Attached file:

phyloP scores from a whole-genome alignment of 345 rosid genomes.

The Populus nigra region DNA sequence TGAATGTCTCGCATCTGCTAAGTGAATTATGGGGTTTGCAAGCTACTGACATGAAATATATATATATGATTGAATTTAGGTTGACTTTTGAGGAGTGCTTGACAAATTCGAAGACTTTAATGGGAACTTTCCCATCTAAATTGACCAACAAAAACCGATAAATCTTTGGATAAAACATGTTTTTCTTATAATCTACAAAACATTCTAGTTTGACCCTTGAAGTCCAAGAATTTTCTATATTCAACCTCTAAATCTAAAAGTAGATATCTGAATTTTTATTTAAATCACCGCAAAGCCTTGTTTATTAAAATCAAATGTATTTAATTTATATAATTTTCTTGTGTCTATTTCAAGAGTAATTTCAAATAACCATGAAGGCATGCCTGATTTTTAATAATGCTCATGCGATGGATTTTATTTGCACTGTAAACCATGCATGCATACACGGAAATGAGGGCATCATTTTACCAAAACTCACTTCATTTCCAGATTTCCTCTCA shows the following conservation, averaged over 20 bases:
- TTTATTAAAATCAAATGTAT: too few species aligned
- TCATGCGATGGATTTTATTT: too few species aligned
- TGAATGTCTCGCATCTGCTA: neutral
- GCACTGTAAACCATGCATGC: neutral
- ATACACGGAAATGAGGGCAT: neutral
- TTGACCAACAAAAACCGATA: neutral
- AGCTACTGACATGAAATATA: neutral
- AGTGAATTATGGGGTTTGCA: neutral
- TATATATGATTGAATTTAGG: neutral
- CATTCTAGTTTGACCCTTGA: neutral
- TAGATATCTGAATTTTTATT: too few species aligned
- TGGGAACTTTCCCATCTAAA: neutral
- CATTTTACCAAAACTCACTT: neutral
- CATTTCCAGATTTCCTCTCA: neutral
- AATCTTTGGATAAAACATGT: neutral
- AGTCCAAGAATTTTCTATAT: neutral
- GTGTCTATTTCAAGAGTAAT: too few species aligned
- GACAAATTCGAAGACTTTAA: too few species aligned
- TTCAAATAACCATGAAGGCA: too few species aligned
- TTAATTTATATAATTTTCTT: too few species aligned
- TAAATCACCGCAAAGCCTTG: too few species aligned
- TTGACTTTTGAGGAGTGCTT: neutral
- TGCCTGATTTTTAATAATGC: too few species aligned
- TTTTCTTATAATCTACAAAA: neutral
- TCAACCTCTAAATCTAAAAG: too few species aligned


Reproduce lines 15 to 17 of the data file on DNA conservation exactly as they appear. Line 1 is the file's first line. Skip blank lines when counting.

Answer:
- CATTTTACCAAAACTCACTT: neutral
- CATTTCCAGATTTCCTCTCA: neutral
- AATCTTTGGATAAAACATGT: neutral